U.S. Buying 3 Million Oil Barrels For Reserves—Suggesting End To Gas Price Crisis

U.S. Buying 3 Million Oil Barrels For Reserves—Suggesting End To Gas Price Crisis

The Department of Energy announced Friday it would purchase 3 million barrels of oil to replenish the U.S. strategic reserve and strengthen energy security, as oil (and related gas) prices have dropped since the summer, when the administration tapped the reserve to counter an energy crisis sparked in part by Russia’s invasions of Ukraine.

The purchase, following an announcement by President Joe Biden in October, is an opportunity to buy the oil at a fixed price before repurchasing it for less than the average of $96 it sold for, the Department of Energy said in a statement.

Secretary of Energy Jennifer Granholm noted in May that the buyback process would coincide with lower oil prices—and consequently lower gas prices—which spiked following Russia’s invasion of Ukraine in February.

On Friday, the international benchmark Brent Crude futures measured at $77.16 per barrel, down from $96.96 at the time of Biden’s announcement in October.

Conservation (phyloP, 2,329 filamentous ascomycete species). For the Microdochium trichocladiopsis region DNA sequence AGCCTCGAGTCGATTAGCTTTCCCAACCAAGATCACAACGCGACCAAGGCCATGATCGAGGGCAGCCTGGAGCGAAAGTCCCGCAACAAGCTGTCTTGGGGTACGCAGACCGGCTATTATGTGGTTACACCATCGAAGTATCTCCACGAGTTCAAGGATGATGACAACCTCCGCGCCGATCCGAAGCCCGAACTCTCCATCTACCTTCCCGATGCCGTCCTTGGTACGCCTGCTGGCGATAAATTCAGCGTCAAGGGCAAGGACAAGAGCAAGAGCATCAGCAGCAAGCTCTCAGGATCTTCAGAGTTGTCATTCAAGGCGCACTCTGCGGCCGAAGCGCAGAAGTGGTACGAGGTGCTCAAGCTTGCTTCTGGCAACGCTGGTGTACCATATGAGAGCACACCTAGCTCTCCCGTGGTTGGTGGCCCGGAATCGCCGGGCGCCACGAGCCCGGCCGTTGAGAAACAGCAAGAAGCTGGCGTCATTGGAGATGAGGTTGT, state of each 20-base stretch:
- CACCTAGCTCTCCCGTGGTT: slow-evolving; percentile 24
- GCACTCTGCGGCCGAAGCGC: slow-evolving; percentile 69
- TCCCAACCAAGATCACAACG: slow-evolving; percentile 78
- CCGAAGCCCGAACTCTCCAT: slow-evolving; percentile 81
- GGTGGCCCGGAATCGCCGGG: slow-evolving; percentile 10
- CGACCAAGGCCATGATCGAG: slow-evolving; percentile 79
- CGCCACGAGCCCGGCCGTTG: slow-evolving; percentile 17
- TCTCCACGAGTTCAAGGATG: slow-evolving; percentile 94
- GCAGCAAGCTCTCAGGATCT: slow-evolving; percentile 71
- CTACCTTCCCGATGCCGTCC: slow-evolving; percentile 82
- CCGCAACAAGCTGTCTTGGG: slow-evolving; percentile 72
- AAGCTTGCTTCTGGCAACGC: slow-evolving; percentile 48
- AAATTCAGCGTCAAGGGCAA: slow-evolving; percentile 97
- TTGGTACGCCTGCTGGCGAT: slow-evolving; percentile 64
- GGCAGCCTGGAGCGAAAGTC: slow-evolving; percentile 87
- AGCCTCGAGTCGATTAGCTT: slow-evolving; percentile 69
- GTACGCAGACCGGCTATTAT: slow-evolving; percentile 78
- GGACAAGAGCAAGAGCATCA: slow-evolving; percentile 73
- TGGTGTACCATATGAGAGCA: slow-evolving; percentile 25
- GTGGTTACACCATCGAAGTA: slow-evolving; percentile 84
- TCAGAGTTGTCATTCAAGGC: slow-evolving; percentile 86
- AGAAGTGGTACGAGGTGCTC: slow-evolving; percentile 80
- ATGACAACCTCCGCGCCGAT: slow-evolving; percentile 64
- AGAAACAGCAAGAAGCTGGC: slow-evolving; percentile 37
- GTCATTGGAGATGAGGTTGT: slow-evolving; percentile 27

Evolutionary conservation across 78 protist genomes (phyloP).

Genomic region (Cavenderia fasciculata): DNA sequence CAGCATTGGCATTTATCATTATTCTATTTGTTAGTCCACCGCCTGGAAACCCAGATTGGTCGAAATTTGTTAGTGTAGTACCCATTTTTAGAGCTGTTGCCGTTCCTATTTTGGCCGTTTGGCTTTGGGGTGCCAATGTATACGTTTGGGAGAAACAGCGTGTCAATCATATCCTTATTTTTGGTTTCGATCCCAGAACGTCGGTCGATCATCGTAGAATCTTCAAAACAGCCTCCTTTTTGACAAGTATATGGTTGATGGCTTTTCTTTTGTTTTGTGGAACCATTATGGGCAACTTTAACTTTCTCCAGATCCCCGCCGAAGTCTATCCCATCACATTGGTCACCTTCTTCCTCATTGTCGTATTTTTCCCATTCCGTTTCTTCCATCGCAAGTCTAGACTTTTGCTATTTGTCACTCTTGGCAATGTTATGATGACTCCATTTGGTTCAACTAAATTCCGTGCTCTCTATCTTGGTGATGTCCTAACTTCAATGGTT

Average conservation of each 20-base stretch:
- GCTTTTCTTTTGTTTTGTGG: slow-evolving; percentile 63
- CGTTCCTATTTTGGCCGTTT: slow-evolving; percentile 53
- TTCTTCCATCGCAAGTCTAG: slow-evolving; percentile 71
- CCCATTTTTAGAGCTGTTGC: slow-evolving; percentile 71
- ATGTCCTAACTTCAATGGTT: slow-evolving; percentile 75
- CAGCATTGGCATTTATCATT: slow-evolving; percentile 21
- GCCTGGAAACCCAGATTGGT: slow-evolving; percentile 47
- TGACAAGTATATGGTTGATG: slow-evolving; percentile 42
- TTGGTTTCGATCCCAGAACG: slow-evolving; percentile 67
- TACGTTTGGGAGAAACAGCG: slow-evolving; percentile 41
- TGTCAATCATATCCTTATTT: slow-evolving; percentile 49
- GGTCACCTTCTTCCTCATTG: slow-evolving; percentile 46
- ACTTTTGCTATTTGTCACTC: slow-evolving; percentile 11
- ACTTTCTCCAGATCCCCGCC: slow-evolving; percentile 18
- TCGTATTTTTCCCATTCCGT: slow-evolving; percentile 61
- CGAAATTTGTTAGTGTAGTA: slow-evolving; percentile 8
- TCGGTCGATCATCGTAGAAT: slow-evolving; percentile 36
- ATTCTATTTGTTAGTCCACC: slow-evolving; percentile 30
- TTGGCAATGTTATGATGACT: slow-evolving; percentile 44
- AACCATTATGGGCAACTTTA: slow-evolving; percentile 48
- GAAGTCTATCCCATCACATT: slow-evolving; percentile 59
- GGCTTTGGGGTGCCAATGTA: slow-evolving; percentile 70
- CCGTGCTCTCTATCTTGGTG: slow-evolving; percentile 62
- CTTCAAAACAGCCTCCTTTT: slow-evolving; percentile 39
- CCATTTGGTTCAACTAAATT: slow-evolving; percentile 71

The national average price of a gallon of gasoline in the U.S. is $3.178, according to a tracker by the American Automobile Association, down from last month’s average of $3.743.

The 3 million barrels represent 15% of the average number of barrels consumed per day in 2021 (19.89 million).

Crucial Quote

“As we are thoughtful and methodical in the decision to draw down from our emergency reserve, we must be similarly strategic in replenishing the supply so that it stands ready to deliver on its mission to provide relief when needed most,” Granholm said.

Surprising Fact

Following a subsequent decision by Biden in October to release an additional 15 million barrels after a record release of 180 million barrels in March, the U.S. strategic oil reserve dropped below 400 million barrels for the first time since 1984, according to the Energy Information Administration.

Key Background

The Department of Energy announced the purchase following a global energy crisis fueled by Russia’s invasion of Ukraine, which resulted in a spike in gas prices and the U.S. banning imports of oil, natural gas, coal and petroleum products from Russia. Other causes of the price spike were a refusal by OPEC+ to decrease production and diminishing U.S. refining capacity. Biden projected the U.S. will produce 1 million barrels per day by the end of the year and will continue repurchasing oil to replenish the Strategic Petroleum Reserve when prices fall to $70 a barrel.

Forbes by Ty Roush, December 22, 2022